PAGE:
Dwight Chapin, Longtime Personal Aide to President Richard Nixon, Shares his Story

1 year ago

Doug speaks with Dwight Chapin, special assistant to former President Richard Nixon.

Doug Truax: Welcome to the First Right podcast, a weekly conservative new show brought to you by Restoration of America. I'm your host, Doug Truax, founder, and president of Restoration of America. Today. We're blessed to have a super interesting guest Dwight Chapin, longtime personal aide to former president Richard Nixon. Mr. Chapin witnessed a lot of history up close and has a new book out that tells that story. All right, Dwight, thanks so much for coming on and being on the show.

Dwight Chapin: Well, terrific, Doug. Nice to be with you.

Doug Truax: All right. So a great new book out a really good, interesting stuff before we get to that and your life as an aide and all the, all the time you had in the white house. Just give us an idea of what your life has been like after the white house up to now. What led to you writing the book? That kind of thing.

Dwight Chapin: Okay. Terrific. Well, after leaving the white house, I went to the United Airlines and I was there and then ended up being indicted. So I had to leave. It was a public company after I took care of my obligation to the government and served my time in prison. I published a magazine. Believe it or not, the name of the magazine was success. It was located actually in Chicago and owned by w Clement stone, a philanthropist and w a wealthy insurance man there in Chicago. And I published that magazine for 13 years and then left and was moved out to Asia to run the Asian operations of hill and Knowlton, which was a huge public relations company. I did that for another six or seven years, and then decided to start my own business. I had my own company for 30 years and I did strategic marketing and counseling to corporations and to CEOs and, and anyone that wanted to use my services.
I decided to write the book for a couple of reasons. Number one, I wanted my family to know and understand what had happened to me, why, why it was that I had to go to prison and what that was all about. And I also wanted to put down because I was one of the few remaining Nixon people from the white house years, I wanted to put down what I remembered about the man and about the era that we all live through. And it was important for me to do that because I, I had come to the conclusion that people thought there were only two things about Richard Nixon, either China or Watergate. And there was much more to the man and I wanted to get that onto the public record and do what I could to have him better understood by, by the population.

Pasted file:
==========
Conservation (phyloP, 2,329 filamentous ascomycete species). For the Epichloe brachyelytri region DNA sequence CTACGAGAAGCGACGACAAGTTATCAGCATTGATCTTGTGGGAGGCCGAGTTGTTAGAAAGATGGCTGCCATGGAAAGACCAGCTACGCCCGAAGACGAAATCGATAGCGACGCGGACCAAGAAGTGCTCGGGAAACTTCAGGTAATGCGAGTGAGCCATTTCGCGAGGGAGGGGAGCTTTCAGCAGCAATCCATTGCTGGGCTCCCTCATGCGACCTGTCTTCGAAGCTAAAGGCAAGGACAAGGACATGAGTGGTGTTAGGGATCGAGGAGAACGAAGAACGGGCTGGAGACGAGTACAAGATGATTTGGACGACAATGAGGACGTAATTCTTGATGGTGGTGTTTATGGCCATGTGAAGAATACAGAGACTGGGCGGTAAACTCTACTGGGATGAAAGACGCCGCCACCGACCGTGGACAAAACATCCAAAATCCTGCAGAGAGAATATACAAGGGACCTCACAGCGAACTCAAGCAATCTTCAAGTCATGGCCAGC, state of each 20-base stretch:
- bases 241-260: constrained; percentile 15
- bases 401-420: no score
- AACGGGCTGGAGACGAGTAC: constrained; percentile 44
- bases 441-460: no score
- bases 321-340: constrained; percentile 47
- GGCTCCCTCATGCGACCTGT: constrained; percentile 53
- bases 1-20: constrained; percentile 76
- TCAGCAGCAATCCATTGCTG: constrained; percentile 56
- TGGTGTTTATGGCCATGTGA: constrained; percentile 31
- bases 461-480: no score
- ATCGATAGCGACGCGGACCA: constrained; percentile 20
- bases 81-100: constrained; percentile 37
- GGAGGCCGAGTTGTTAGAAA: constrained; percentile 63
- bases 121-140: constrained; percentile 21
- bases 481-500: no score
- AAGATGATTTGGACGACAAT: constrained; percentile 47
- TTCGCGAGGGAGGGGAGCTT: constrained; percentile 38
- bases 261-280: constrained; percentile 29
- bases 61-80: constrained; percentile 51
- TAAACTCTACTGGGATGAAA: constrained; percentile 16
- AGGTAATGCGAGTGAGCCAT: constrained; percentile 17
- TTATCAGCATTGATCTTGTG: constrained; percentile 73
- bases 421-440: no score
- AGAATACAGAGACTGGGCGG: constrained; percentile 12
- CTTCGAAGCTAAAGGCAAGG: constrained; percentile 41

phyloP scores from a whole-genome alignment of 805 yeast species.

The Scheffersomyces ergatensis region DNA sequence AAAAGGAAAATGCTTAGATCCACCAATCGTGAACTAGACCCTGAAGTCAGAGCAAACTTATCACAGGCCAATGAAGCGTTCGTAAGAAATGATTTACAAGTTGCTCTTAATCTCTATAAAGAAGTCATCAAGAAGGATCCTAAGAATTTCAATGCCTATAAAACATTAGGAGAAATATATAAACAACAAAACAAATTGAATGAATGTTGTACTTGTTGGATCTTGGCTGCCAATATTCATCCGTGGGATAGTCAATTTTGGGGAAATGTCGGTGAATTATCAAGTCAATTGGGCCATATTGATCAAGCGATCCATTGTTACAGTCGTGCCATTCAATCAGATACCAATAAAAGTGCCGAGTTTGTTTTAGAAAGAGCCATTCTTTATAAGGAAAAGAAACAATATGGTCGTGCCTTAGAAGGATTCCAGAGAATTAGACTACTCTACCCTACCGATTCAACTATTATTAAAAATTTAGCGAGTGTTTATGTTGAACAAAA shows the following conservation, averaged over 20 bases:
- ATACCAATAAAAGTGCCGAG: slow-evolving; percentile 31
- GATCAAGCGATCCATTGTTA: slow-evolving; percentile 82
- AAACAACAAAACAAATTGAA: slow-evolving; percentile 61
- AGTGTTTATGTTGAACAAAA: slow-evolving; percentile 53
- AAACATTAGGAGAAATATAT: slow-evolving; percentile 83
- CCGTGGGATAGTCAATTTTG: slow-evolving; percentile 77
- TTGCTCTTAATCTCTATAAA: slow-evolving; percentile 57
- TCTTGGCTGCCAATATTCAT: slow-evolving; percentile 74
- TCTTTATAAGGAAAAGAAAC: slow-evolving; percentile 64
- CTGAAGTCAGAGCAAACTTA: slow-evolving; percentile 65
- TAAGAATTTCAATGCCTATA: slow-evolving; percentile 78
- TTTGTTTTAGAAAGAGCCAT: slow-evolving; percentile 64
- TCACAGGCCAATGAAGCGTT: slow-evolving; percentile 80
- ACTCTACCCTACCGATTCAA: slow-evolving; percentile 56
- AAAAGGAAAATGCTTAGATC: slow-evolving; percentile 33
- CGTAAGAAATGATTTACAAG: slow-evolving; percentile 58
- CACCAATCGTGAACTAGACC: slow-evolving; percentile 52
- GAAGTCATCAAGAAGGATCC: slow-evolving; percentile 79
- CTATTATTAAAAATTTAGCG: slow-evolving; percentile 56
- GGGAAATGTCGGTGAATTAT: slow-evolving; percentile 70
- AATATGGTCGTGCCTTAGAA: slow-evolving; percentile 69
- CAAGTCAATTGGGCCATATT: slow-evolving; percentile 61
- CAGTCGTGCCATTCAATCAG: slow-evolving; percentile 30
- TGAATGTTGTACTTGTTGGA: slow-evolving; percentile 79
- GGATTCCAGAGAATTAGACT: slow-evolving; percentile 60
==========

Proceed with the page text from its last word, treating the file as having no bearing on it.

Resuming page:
Doug Truax: Wonderful. Now that's, that's really important to get down because you're right. So many people now it's all just Watergate. It's like, no, no, no. There was a lot of remarkable things about the man and I'm appreciative of you doing this. So if you go back, back back, how did you get to be his aide? How to tell us that story, how that came to be, that he picks you and there you are.

Dwight Chapin: Yeah. Well, Doug, I was a young man at the university of Southern California. And between, you know, during the summer, the rule in my family was you always had a summer job and I didn't have to have one in 1962. And that was the year that Nixon was running for governor out in California. He had lost the Jack Kennedy in 1960. So he was back out in California in 62. And dad said, I know someone at the Nixon headquarters, maybe, maybe with your interest in politics, you could get some kind of a position there. And I went down and I was interviewed by a young brew cut guy, 32 years old, who was a campaign manager and his name was Bob Haldeman. And as you may know, Bob ended up eventually be Nixon's chief of staff. But that, that was the start of my association with Richard Nixon in 1962.
Then I, I moved east and around 1965 and I volunteered to go down to his office in the evening. Of course he, I should say that he had lost to pat brown there in that race for the governorship. So he moved back to New York and I would go down after hours and help out at the law firm answering correspondence and the person teaching me how to do that was none other than Mrs. Nixon. And she really got to know me. And I think the key to how I ended up being Nixon's personal aid ties, right to Mrs. Nixon. She got comfortable with me. She trusted me. She had doubtedly passed that word onto her husband, Dick Nixon, and said, you know, maybe you ought to look at this man, young man as a possible aid. He did, he hired me and I started working for him in 1967. It was just the two of us traveling around the country. And then of course that matured into a, a presidential type campaign. And I served by his side all the way through the election itself and then up to the inauguration. And then he invited me to join the staff white house.